The 2015 Prospective Plantings released by USDA shows slight declines expected in corn, wheat and cotton acres this year while soybean plantings are expected to increase moderately.
While the report may have solidified some boundaries for market prices but its impact is not long-lasting, according to Mark Ash, agricultural economist of USDA Economic Research Service. The market’s direction will be largely determined by the weather for spring planting together with the USDA’s May supply and demand report and confirmation of the planting data in the June 30 Acreage report, Ash told Agri Investor.
Wheat prices have staged a modest rally recently not due to the acreage report but because of deteriorating crop conditions in the central and southern plains, Ash wrote in an email, and corn prices weakened following the USDA’s report.
According to the data released on March 31, corn planted acres are expected to decrease 2 percent to 89.2 million acres. If realised, this will be the third consecutive year of corn acreage declines and would be the lowest level since 2010.
These falls are expected across most of the Corn Bell except Minnesota and Wisconsin where planted corn acreage is expected to increase, and Nebraska where it will remain unchanged on 2014 levels, according to the report.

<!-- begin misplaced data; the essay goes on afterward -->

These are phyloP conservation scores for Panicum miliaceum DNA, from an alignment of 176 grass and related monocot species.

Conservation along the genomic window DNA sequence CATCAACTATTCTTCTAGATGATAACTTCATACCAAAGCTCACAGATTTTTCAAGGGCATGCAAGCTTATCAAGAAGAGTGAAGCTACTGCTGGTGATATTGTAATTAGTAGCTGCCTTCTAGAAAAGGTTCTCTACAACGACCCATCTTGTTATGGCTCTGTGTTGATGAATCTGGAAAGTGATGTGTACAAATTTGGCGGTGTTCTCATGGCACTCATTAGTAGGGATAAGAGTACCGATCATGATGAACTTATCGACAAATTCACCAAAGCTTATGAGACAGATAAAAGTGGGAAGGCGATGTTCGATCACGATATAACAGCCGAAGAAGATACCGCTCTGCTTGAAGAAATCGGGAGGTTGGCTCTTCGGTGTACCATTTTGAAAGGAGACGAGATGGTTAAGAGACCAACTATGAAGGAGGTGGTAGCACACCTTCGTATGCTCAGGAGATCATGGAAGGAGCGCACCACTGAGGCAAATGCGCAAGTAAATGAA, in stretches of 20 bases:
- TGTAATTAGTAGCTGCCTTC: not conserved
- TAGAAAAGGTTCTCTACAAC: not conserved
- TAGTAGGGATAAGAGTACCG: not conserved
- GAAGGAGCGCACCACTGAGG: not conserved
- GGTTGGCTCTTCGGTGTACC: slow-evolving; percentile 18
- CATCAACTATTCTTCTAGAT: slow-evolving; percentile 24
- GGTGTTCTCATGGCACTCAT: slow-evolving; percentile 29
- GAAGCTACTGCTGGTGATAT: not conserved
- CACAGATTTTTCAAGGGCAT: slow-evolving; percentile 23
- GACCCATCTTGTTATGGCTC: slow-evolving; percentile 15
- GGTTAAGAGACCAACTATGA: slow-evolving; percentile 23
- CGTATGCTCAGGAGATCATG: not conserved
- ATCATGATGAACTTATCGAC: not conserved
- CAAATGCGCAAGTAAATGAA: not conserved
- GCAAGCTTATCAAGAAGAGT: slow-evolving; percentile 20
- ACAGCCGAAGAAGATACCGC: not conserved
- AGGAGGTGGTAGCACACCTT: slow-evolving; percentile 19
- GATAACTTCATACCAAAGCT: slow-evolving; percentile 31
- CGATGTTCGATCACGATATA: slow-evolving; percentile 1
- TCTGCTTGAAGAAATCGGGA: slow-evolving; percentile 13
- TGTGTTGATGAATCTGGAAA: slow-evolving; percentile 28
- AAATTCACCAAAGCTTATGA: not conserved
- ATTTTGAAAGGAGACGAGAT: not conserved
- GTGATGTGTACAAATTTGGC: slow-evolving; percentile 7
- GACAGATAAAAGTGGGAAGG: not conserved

“For corn we are looking at acres coming in much higher than what was anticipated by the trade, about half million more than expected,” said Randy Martinson, managing partner of Progressive Ag Marketing, in a commentary for the Minneapolis Grain Exchange crop call. “That surprised everybody in the trade and that’s, I think, part of reason why we are seeing the corn market on the defence.”
The 2015 planted area for soybean is targeted at a record high of 84.6 million acres, up 1 percent from 2014 levels. Wheat and cotton acreage are expected to drop 3 and 13 percent, respectively however. The 2015 winter wheat planted area, at 40.8 million acres, is down 4 percent from last year but up less than 1 percent from the previous estimate, according to the report. All cotton planted area for 2015 is estimated at 9.55 million acres, 13 percent below last year’s levels.
“This is pretty close to what the market was anticipating,” said Mark Ash, agricultural economist of USDA Economic Research Service, in an email, about the declining cotton acreage. “Cotton prices have been depressed by a global glut of stocks. A large share of these stocks is in China, so its restrictions on cotton imports (to trim stock level) force much of the supply adjustment onto other producing countries.”
Read the full report here.